3. Place a mesh strainer over a mixing bowl, then transfer the flesh to the strainer and discard the skins. Pick out any stray bits of eggplant skin and discard. You want to remove as much moisture from the eggplant here as possible, so let the eggplant rest for a few minutes and shake/stir the eggplant to release some more moisture.
  4. Discard all of the eggplant drippings, drain and wipe out the bowl, and dump the eggplant into the bowl. Add the garlic and lemon juice to the eggplant and stir vigorously with a fork until eggplant breaks down. Add the tahini to the bowl and stir until it’s incorporated. While stirring, slowly drizzle in the olive oil. Continue stirring until the mixture is pale and creamy, and use your fork to break up any particularly long strings of eggplant.
  5. Stir in the parsley, salt and cumin. Season to taste with more salt (I usually add another ¼ teaspoon) and more lemon juice, if you’d like a more tart flavor.
  6. Transfer the baba ganoush to a serving bowl and lightly drizzle olive oil on top. Lastly, sprinkle parsley and smoked paprika on top. Serve with accompaniments of your choice. It’s also great on sandwiches!

Need to substitute the Tahini? Check out these options:


Once you taste tahini and see how versatile it is in the kitchen, it is possible you will want to use it all the time. This is great, until you run out and need it for your favorite dish.

One of the best things about tahini is that is quite easy to make at home; therefore, the best substitute for an empty jar of store-bought tahini is to simply make your own.

However, that may be a bit too time intensive depending on what you are using it for. So, before getting into how to make your own tahini sauce at home, here are six tasty alternatives you can use instead of tahini, in most recipes.


Sunflower butter is made from processed sunflower seeds. It is the best overall alternative for tahini sauce because it has a similar mild earthy and nutty flavor, that is not as strong as some other nut butters.

It is also a nut-free option, so that those who are allergic to nuts can use this easily to replace tahini. Sunflower butter can be found in many grocery stores. It is also easy to find in health food stores. Just like tahini is easy to make, you can also easily make your own sunflower butter!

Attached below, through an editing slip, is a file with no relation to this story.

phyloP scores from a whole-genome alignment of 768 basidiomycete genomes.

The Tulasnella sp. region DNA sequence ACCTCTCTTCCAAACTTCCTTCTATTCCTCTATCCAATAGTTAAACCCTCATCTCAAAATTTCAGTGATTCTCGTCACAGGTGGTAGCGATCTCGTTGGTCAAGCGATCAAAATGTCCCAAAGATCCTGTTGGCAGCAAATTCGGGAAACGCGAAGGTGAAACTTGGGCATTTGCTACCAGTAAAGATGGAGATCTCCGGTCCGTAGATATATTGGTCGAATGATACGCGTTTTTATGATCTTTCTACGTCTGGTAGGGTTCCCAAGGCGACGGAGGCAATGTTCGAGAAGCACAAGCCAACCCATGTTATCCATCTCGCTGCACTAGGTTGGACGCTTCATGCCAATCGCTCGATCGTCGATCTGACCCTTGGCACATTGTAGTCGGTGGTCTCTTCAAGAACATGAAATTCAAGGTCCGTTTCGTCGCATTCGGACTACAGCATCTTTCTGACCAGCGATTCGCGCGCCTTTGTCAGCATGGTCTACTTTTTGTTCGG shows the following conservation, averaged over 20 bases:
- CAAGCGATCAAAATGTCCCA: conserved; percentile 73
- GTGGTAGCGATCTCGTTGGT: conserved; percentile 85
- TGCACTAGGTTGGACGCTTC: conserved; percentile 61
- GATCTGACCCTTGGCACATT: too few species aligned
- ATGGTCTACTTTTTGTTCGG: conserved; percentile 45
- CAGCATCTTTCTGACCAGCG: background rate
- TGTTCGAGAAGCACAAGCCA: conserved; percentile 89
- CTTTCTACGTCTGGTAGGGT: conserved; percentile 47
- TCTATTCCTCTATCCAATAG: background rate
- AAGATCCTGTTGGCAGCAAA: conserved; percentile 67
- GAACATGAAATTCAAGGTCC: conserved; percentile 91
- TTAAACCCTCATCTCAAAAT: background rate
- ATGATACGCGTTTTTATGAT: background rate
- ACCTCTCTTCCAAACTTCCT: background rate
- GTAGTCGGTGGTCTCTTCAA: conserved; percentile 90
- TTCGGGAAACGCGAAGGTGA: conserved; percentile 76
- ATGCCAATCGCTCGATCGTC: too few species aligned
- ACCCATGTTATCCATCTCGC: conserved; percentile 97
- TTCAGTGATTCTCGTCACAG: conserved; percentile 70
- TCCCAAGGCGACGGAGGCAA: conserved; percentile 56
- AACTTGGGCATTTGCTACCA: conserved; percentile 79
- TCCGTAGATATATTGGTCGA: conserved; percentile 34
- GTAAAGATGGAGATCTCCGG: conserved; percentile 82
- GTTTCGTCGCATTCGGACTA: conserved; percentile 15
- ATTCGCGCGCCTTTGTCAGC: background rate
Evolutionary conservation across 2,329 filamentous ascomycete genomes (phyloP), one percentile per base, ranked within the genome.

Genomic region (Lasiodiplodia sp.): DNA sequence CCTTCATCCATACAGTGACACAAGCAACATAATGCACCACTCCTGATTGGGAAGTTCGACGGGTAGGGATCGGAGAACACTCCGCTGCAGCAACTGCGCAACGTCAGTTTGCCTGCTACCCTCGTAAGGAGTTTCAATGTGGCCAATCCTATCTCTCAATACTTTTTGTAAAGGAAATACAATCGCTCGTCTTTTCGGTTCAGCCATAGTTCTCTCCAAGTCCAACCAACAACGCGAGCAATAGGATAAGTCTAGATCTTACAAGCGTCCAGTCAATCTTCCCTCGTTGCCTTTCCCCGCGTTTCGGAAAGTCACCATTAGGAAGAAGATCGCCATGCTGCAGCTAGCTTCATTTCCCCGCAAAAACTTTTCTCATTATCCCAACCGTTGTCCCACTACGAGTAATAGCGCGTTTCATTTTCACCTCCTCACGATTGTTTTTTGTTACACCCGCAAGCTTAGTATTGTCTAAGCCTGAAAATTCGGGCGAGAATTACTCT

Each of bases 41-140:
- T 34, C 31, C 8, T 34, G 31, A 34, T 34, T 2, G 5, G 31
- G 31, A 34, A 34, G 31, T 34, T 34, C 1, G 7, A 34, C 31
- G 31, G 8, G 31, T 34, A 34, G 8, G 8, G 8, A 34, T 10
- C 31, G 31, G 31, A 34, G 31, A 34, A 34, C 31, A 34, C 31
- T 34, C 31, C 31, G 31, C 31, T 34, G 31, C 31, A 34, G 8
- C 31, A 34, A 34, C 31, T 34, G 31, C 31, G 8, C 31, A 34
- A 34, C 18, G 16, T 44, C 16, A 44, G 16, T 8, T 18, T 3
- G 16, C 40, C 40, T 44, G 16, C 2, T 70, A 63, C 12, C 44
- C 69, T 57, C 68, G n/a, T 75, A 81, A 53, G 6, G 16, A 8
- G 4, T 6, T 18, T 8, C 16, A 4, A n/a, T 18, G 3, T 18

For the best taste, lightly toast a cup of sunflower seeds in a skillet. Then, toss them in a blender or food processor and add a tablespoon of a neutral oil like canola oil. Blend until smooth. Add more oil as needed to reach the desired consistency, as well as salt to taste.

Whether using homemade sunflower butter or store bought, you can use sunflower butter in an equal 1:1 substitute for tahini in any recipe.


Cashew butter is another great alternative for tahini sauce because of its neutral flavor. While it won’t be an exact flavor exchange for the tahini, of all the nut butters, this is the milder choice.

This is a nut butter though, so if someone you are cooking for has a nut allergy, you will want to avoid this as an option.

Cashew butter can be used in a 1:1 ratio for tahini butter in any recipe.


Like cashew butter, almond butter will offer a similar smooth consistency that is often the goal of a recipe that calls for tahini. Almond butter has a more distinct taste though, so it won’t work well in all recipes.

The best recipes to use almond butter in are those that you don’t mind a stronger nuttier flavor. Baked goods, like cookies, are great choices.

Almond butter can also work in certain salad dressings or sauces where a pronounced nutty flavor would be tasty.

Use Almond butter as an equal exchange in a 1:1 ratio for tahini sauce.


Of all the nut butters, peanut butter has the least similar flavor profile to tahini sauce. The great thing about peanut butter though is that you probably have some in your cupboard right now.

We love a substitute that is always on hand! Peanut butter has the same smooth creamy consistency (don’t buy chunky!) of the other nut butters and tahini sauce.